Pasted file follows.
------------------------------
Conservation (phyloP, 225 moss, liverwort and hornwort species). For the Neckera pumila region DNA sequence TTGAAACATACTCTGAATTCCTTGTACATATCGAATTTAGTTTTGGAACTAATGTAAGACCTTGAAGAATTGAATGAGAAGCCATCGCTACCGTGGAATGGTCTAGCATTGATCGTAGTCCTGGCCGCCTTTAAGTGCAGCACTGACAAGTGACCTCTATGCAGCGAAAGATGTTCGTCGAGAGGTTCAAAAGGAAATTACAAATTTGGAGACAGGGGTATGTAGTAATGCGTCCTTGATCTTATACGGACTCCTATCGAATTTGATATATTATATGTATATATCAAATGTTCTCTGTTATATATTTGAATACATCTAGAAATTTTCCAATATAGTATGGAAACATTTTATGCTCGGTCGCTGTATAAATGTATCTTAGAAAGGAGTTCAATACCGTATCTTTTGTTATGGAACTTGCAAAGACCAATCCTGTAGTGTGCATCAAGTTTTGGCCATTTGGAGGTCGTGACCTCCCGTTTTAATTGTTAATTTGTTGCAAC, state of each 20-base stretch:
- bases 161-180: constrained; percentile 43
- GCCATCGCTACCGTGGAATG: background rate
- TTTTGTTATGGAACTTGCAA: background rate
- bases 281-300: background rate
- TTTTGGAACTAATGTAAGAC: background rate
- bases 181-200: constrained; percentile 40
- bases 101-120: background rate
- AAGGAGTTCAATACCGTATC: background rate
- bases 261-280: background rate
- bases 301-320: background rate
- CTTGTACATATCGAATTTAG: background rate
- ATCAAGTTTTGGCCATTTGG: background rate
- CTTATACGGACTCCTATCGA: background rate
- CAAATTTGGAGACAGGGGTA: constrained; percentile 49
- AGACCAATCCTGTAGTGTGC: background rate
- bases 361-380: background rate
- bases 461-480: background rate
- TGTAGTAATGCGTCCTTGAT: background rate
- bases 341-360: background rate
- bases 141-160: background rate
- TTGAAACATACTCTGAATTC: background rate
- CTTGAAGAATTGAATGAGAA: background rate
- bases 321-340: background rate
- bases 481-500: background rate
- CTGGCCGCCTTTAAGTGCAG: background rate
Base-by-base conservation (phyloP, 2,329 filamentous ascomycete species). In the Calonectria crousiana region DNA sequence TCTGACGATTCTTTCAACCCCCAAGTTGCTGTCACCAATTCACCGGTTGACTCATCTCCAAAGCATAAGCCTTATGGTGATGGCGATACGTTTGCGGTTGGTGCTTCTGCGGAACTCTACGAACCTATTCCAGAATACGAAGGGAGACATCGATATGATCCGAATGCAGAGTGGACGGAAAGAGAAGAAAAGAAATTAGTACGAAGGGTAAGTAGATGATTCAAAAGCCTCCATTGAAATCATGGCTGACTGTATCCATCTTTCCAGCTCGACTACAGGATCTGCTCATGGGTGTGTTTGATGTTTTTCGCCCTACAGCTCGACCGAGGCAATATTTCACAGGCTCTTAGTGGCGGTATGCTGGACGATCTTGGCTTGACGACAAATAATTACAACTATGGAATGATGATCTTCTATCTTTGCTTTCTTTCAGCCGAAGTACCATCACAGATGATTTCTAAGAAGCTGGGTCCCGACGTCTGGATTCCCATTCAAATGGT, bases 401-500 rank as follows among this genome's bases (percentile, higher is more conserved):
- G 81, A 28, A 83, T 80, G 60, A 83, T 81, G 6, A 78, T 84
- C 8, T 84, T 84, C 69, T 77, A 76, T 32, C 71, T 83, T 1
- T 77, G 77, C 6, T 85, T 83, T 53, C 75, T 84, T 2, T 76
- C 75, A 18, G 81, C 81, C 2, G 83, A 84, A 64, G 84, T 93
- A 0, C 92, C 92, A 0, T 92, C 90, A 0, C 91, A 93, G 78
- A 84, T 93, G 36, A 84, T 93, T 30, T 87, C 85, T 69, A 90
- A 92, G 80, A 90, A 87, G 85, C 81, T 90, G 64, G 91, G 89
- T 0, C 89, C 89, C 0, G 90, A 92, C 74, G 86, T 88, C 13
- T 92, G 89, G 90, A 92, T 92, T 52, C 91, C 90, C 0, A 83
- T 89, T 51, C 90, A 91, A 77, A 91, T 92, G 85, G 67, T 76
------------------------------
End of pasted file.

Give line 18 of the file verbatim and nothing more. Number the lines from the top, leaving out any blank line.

- bases 461-480: background rate